You said you can show that it never happens. How can you show that it never happens?

Posted by: creeper at March 17, 2005 12:11 PM

Look around you. It never happens.

Posted by: oj at March 17, 2005 12:14 PM

Me looking out the window and not seeing evolution or natural selection happening before my eyes that very instant is not proof of much of anything.

If that is all you've got, I have to conclude that you can not actually show that it never happens, contrary to your prior claim.

Not very surprising. I've noticed that you're not capable of backing up a number of your claims. Makes me wonder why you don't just change your mind about certain things.

Posted by: creeper at March 17, 2005 12:19 PM

How do you know that the evolution/speciation we have observed in the fossil record can not be due to the various theories proposed in the modern evolutionary synthesis?

Posted by: creeper at March 17, 2005 12:20 PM

Because it wouldn't have suddenly stopped.

Posted by: oj at March 17, 2005 12:25 PM

When did it suddenly stop?

Posted by: creeper at March 17, 2005 12:32 PM

Prior to recorded history at least. For humans it's about 4 million years ago.

Posted by: oj at March 17, 2005 12:39 PM

Humans stopped evolving about 4 million years ago?

Posted by: creeper at March 17, 2005 12:43 PM

yes.

Posted by: oj at March 17, 2005 12:47 PM

That would make us an Australopithecus.

Posted by: creeper at March 17, 2005 12:49 PM

And yet I can look around me, find a mirror, and observe that I am not an Australopithecus.

Posted by: creeper at March 17, 2005 12:52 PM

Maybe there is some taxonomic issue regarding 'species' or 'variation within species', but I spot a distinct evolution between the Australopithecus Amarensis on the left of the diagram to the Homo sapiens on the right. And look at that, Professor Hennenberg also says so in the article.

So there, human beings did not stop evolving 4 million years ago.

Posted by: creeper at March 17, 2005 1:02 PM

No origin of species, no Evolution.

Posted by: oj at March 17, 2005 1:06 PM

I'm still puzzling over the logic that made you respond to:

How do you know that the evolution/speciation we have observed in the fossil record can not be due to the various theories proposed in the modern evolutionary synthesis?

with

Because it wouldn't have suddenly stopped.

Given the time scales involved in evolution, there is nothing to make us suppose that the process has come to a screeching halt.

Posted by: creeper at March 17, 2005 1:07 PM

"No origin of species, no Evolution."

Since you've already agreed that the fossil record shows evidence of speciation, this doesn't really go anywhere.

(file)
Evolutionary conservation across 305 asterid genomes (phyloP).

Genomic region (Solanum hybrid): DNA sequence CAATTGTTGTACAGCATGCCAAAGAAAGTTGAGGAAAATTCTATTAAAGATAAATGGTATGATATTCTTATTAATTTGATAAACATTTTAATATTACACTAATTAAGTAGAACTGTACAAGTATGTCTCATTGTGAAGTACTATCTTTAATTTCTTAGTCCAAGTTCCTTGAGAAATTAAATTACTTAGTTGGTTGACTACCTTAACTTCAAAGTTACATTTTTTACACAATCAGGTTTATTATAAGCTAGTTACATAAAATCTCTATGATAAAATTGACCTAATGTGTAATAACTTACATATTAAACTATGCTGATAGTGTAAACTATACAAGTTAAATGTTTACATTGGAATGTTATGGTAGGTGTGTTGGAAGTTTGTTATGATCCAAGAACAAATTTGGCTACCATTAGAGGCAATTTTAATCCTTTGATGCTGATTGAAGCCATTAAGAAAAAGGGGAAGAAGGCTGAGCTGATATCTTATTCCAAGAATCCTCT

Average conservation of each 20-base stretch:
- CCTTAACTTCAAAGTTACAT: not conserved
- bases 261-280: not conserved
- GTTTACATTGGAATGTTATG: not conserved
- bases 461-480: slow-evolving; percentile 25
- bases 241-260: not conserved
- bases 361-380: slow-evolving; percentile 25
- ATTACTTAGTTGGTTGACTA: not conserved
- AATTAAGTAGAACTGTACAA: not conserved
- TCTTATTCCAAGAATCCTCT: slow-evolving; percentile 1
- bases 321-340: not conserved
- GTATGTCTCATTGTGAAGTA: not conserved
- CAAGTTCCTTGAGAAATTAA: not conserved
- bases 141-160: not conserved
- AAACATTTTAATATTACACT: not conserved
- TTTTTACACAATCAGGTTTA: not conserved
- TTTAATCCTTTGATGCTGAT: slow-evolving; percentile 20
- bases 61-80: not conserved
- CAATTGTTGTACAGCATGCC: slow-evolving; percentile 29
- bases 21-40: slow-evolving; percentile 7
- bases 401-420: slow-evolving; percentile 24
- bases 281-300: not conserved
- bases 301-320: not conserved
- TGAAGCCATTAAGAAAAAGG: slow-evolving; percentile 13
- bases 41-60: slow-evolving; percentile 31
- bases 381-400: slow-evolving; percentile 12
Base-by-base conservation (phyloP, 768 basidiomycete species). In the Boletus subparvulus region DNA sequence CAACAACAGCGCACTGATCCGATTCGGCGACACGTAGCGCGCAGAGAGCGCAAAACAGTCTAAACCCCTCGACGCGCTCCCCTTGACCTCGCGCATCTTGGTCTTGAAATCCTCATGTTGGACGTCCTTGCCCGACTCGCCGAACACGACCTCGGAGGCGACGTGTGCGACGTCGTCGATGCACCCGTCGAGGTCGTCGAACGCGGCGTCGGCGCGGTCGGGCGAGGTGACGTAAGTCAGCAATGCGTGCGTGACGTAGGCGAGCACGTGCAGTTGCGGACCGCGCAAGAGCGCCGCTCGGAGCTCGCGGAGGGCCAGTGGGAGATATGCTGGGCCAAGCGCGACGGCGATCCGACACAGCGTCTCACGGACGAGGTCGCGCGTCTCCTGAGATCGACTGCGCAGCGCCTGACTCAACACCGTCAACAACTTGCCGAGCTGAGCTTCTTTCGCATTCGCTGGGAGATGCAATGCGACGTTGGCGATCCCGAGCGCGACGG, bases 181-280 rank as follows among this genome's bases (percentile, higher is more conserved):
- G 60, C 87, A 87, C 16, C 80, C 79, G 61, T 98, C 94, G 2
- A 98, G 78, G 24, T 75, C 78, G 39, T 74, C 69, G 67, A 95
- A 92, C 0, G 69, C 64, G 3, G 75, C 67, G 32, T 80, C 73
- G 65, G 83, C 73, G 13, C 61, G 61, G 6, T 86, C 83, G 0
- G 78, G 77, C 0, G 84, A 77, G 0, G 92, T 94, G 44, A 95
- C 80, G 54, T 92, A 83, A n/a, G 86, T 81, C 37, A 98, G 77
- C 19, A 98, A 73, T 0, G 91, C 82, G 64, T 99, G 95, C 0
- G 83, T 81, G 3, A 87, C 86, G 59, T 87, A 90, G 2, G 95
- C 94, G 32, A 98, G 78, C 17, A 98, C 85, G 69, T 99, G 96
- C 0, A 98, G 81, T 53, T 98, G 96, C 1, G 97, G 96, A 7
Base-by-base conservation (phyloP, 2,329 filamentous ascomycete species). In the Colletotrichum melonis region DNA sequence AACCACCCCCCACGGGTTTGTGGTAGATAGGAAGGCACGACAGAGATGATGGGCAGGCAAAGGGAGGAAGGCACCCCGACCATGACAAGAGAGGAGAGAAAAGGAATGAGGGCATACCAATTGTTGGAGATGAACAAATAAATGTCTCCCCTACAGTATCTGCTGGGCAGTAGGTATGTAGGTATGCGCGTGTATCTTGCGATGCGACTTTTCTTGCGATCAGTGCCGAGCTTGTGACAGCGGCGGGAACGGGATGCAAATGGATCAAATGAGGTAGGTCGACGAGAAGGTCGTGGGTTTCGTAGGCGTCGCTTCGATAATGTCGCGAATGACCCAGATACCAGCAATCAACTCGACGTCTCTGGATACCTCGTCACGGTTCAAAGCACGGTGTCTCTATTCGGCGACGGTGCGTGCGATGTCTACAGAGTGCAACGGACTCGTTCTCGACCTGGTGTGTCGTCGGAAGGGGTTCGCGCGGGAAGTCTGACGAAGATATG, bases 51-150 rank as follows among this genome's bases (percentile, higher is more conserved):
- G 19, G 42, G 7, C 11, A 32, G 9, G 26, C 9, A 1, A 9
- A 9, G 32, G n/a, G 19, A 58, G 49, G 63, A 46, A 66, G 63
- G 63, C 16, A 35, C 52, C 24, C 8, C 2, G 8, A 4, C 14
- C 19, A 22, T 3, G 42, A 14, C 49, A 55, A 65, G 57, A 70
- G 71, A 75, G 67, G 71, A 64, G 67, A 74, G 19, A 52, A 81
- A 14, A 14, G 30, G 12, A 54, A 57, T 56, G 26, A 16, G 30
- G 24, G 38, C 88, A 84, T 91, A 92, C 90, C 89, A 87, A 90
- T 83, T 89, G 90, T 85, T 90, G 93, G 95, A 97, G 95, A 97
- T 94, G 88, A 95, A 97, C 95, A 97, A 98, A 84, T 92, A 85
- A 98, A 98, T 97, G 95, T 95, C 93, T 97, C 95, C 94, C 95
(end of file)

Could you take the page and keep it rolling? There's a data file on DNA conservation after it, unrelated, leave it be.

Posted by: creeper at March 17, 2005 1:09 PM

Speciation isn't in doubt, just the mechanism.

Posted by: oj at March 17, 2005 1:19 PM

If humans are no longer evolving (which incidentally is included in point 4 of Darwin's original positing of natural selection - we don't really compete for physical survival anymore), that has next to nothing to do with this question:

How do you know that the evolution/speciation we have observed in the fossil record can not be due to the various theories proposed in the modern evolutionary synthesis?

Pointing out that today man's technology and civilization is so advanced as to no longer make physical survival a factor in our reproduction does not mean that evolution as a whole has stopped for all living beings or that the modern evolutionary synthesis can from one moment to the next no longer offer explanations for the history of our planet as we know it from the fossil record.

Posted by: creeper at March 17, 2005 1:28 PM

So you do think human evolution has stopped. Priceless.

Posted by: oj at March 17, 2005 1:31 PM

See here:

1. IF there are organisms that reproduce, and

2. IF offspring inherit traits from their progenitor(s), and

3. IF there is variability of traits, and

4. IF the environment cannot support all members of a growing population,

5. THEN those members of the population with less-adaptive traits (determined by the environment) will die out, and

6. THEN those members with more-adaptive traits (determined by the environment) will thrive

Posted by: creeper at March 17, 2005 1:32 PM

I think natural selection has a lot less impact on us in our present state; we, at least in the Western world, have it pretty cushy overall.

It's still just a snapshot in time. We're hardly the first creatures to find ourselves in a comfortable niche, evolution-wise, and I certainly don't think human beings will not evolve from our current state at some point in the future.

None of this has anything to do with examining the mechanisms of evolution vis a vis the evidence of the fossil record, a question which you're still not answering. It's been an interesting deflection, but it's still just a deflection.

Posted by: creeper at March 17, 2005 1:45 PM

Hardly a deflection, it demonstrates a key ingredient of Darwinism as religion, that adherents embrace it because it elevates mankind, as well as showing the incoherence of the theory, that a supposedly natural process is so easily controlled by intelligent beings..

Posted by: oj at March 17, 2005 1:50 PM